> The odd case of orphaned #currency: Since 1991 Somali shillings are in circulation without Central Bank — by J.P. Koning

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In the seminal 1909 case, New York Central Railroad argued that as a #corporation it could not be held criminally liable for the unlawful acts of its managers. The US Supreme Court rejected this argument, quoting an incisive passage from a contemporary treatise:
“If, for example, the invisible, intangible essence or air, which we term a corporation, can level mountains, fill up valleys, lay down iron tracks, and run railroad cars on them, it can intend to do it, and can act therein as well viciously as virtuously.” See the full story and reference:

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Dear ES/PE community member, see below an abundant list of great and interesting academic opportunities: 12 calls for papers for conferences and workshops, 6 calls for contributions to journals’ special issues, 3 doctoral scholarships, 2 calls for summer schools, 2 #postdoc positions, a job opening, and a prize for a debut woman writer — in various areas of economic #sociology and #politicaleconomy. Several opportunities are partially funded.
Share this post with your colleagues and students. Good luck!

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#India, Modernity and the Great Divergence – Why the Industrial Revolution and Modern Economic Growth first occurred in England. Bridging the gap between Eurocentrics and reverse-Orientalists to rethink ‘West and the rest’ question and reread #EconomicHistory -- by Kaveh Yazdani

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BITS & BRIEFS: In praise of #cash // Mechanical Turn in economics // Financialization of Higher Education // Economics of racial violence // Decline in manufacturing shapes family structure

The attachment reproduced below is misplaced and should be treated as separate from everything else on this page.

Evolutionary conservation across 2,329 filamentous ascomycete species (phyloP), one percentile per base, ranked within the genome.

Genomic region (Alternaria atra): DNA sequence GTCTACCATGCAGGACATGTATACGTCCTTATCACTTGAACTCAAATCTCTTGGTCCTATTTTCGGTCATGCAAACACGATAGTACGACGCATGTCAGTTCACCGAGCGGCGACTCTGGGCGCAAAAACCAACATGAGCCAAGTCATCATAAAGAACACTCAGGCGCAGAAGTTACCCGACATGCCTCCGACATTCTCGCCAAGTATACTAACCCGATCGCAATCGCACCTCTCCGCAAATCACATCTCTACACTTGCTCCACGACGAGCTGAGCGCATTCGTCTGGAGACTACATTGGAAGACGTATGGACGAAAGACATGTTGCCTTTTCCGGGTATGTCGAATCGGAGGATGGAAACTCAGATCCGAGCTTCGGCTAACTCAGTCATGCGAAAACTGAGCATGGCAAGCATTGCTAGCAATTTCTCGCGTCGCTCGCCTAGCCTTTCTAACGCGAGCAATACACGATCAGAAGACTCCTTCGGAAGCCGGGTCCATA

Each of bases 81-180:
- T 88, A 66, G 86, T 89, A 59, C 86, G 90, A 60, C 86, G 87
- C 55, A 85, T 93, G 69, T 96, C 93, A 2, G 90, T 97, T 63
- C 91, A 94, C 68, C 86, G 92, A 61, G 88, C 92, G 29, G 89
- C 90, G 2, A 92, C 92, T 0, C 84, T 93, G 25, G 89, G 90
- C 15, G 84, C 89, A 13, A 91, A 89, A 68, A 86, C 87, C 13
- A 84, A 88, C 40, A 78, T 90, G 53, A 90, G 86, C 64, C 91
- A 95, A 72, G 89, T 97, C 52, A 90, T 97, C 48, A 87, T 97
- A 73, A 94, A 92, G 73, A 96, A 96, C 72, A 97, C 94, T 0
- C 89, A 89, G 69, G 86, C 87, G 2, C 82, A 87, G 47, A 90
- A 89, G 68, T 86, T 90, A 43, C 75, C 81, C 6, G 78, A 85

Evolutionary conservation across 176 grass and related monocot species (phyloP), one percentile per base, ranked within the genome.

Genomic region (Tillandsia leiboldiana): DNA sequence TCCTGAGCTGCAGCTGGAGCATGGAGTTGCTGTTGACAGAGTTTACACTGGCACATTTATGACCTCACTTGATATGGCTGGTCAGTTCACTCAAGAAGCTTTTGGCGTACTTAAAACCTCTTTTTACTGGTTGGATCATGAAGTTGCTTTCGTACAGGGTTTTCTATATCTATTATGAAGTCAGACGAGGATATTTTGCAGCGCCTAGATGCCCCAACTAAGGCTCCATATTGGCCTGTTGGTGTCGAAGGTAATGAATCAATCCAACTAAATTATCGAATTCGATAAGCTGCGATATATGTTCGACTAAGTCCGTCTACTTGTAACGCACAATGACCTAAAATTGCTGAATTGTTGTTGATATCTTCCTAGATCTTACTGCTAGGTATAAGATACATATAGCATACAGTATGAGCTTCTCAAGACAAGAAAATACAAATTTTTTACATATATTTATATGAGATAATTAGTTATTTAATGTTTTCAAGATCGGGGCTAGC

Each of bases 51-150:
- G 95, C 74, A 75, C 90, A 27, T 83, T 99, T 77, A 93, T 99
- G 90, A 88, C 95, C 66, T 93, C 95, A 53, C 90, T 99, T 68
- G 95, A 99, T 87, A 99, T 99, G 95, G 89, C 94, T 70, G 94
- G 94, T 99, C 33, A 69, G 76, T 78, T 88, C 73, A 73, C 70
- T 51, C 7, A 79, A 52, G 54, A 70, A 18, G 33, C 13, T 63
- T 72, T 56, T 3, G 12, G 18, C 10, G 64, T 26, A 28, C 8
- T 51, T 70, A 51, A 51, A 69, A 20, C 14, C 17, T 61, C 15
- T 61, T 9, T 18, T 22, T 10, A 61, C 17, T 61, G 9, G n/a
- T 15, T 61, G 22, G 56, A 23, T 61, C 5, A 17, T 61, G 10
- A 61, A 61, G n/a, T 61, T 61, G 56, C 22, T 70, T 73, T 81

> Cashless society is the bank-controlled society. Cash #money is a great public good, important for rich and poor alike — asserts Brett Scott

> The Mechanical Turn in #economics and its consequences. Instead of exploring the inner structure of interest, community feeling, or the impact of culture, these were assumed to be irrelevant to the #market — argues Douglass Carmichael

> The Financialization of Higher #Education: risky swap deals are booming, conflicts of interests are intensifying, while student #debt is increasing — a report by Dominic Russel, Carrie Sloan, Alan Smith

> Economics of racial #violence: lynching, interests, and status anxiety of white US southerners. Megan Ming Francis on the groundbreaking work of Ida B. Wells

> Decline in manufacturing employment is shaping #family structure; When Factory Jobs Vanish, “marriageable” men wane too

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Two overwhelming events occurred on September 15 and 16, 2008. The first is known to all, the second – to the few — but a thread passes between them, showing the fabric of the current socio-economic and cultural system.
>> While some bubbles blow up, others puff up — this is the essence of #finance #capitalism in a nutshell.